Charity bank account used for gambling
Updated / Friday, 6 Dec 2019 16:48
Money donated to a County Cork animal charity for the care of cats was used by one of its founders to gamble, RTÉ Investigates has learned.
In July 2019, €700 from a charity’s bank account was spent with the online bookmakers, Bet365, a bank statement shows. The bank account is in the name of Our Cat and Kitten Rescue Home, which is now known as Cat Haven.
When contacted by RTÉ Investigates, Cat Haven founder Owen Collins, 30, admitted he had been using the account as his personal account since March 2019 and used it to gamble, mostly on the outcomes of soccer matches. “It is 100% me who uses that account,” he said.
Around a year ago, the charity switched to using a different bank account, this account was in the name of Cat Haven. Mr Collins has no access to this new bank account.
However, he retained access to the Cat and Kitten Rescue Home account and some donors continued unwittingly to donate to it. Mr Collins failed to instruct these people to change their direct debits.
A Dublin-based donor, who pays a standing order of €150 per month to the charity said she was “stunned” to learn that the account she donated to was being used to pay for gambling. She said she would be cancelling her direct debit for the charity.
Separately, the woman made payments of €300-€500 which went directly to a vet to pay for the treatment of Cat Haven felines.
Mr Collins said that he had lodged money by ATM to the account to pay for the betting transactions. RTÉ has seen one bank statement, which covers the period July 1st to August 1st 2019, but the statement does not show evidence of any lodgement via ATM.
The bank statement shows six lodgements from five different donors totalling €340 euro as well as a lodgement of €547 euro from Bet356.
The statement also shows that over a two-day period in July four payments totaling €700 were made to Bet365 – two transactions for €250 each, one for €150 and one for €50.
Mr Collins claims he was unaware that donor money was going into the account because he didn’t open the bank statements that were posted to his home.
Mr Collins said that none of Cat Haven’s trustees had any knowledge that he used the Cat and Kitten Rescue bank account for gambling and he does not have access to the charity’s new bank account. “I am solely at fault and want that to be clear,” he said.
RTÉ Investigates understands that the matter is being investigated by gardaí.
The chairperson of the Crosshaven-based charity, Elaine O’Brien, who is also Mr Collins partner, declined to answer specific questions, but stated that “all information will be supplied…to the Garda and charity regulators to investigate.”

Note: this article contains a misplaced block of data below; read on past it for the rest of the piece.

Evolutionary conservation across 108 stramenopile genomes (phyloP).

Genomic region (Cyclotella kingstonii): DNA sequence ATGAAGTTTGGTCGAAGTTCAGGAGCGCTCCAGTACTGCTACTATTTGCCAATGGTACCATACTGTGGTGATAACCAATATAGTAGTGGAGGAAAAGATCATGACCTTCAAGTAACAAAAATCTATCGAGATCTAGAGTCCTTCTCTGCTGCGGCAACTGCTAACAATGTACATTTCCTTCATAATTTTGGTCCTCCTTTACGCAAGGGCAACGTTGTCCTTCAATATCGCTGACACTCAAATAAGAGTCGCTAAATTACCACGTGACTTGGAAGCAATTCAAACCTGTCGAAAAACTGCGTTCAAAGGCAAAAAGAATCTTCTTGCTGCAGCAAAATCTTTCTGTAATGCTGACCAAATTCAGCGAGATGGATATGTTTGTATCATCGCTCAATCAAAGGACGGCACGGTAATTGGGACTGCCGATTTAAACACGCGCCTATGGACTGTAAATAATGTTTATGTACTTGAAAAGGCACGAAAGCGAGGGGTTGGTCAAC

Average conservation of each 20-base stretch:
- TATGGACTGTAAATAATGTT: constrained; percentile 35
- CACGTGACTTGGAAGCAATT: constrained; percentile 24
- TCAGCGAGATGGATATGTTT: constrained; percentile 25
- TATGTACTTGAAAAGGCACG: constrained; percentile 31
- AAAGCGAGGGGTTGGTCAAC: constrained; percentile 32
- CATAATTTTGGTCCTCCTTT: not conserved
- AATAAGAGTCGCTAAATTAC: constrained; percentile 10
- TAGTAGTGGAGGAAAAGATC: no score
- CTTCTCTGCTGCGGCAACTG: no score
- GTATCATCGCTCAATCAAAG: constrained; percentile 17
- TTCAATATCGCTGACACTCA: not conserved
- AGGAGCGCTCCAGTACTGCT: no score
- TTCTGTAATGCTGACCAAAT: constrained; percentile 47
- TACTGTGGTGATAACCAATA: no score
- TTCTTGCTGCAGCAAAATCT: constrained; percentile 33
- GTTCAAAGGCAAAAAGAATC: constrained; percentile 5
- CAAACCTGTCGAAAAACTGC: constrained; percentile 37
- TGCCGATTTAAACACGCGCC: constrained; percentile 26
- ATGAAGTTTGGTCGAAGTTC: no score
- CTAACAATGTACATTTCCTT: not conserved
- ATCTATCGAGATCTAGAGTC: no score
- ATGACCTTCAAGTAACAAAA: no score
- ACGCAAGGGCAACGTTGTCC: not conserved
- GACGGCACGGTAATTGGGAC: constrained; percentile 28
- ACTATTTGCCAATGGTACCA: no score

Mr Collins said that after gardaí had been in contact with him, he instructed one donor to change her direct debit to the charity’s new bankaccount.
Cat Haven advertises mainly through its Facebook page which has over 17,000 followers. It has also benefitted from fundraisers in conjunction with businesses and animal welfare groups. Donors are promised that all money raised goes to the operation of the charity.
Cat Haven was granted charitable status by the Charities Regulator in December 2018 despite complaints made about the charity’s governance and, in particular, financial controls, by Anne Cleary, a former trustee and volunteer.
Ms Cleary, who is also a former garda, continued to raise concerns with the Regulator after it was granted charitable status.
Ms Cleary told RTÉ Investigates, ” I contacted the Regulator numerous times, my concerns have never been properly addressed,” she said. “I wanted the rescue to succeed,” she added, “I wanted it to be run properly and I wanted the Regulator to deal with it properly, I wanted to ensure safeguards were put in place for governance and financial controls. It is a shame because Cat Haven has done phenomenal work for cats in Cork.”
The charity takes in abandoned and unwanted cats and kittens and aims to rehabilitate and re-home them after they have been neutered, micro-chipped and vaccinated.
There are no publicly available figures showing how much income the charity receives, but in an internal document seen by RTÉ, it projected income of €85,000 in 2019.
The Charities Regulator was in contact with Cat Haven advising it over its governance. In August 2019, it asked the charity’s trustees to close down an inactive GoFundMe page that was in the name of Owen Collins.
In June 2019, it demanded copies of bank statements from “all bank accounts operated by the charity since its establishment.” Mr Collins said statements of the Cat and Kitten Rescue Home account, which he had used for gambling, were not supplied to the Regulator, but those relating to the charity’s main account in the name of Cat Haven, which he has no access to, were provided.
The Regulator declined to comment on Cat Haven, but said in a statement that, “As per our Concerns Policy the Charities Regulator cannot comment or give updates on inquiries while they are ongoing, as this could prejudice the charity and our regulatory work.
Speaking to RTÉ Investigates Mr Collins admitted that his actions have endangered the charity he set up.
The charity remains on the Charities Regulator’s register. However, it has not posted on its Facebook page for over a week and callers to the charity’s mobile phone number on Friday heard this recorded message “Hi, you have reached Cat Haven. We are now closed. Please contact the local CSPCA [Cork Society for the Prevention of Cruelty to Animals] or your local vet.”
The message did not make clear if the closure is temporary or not.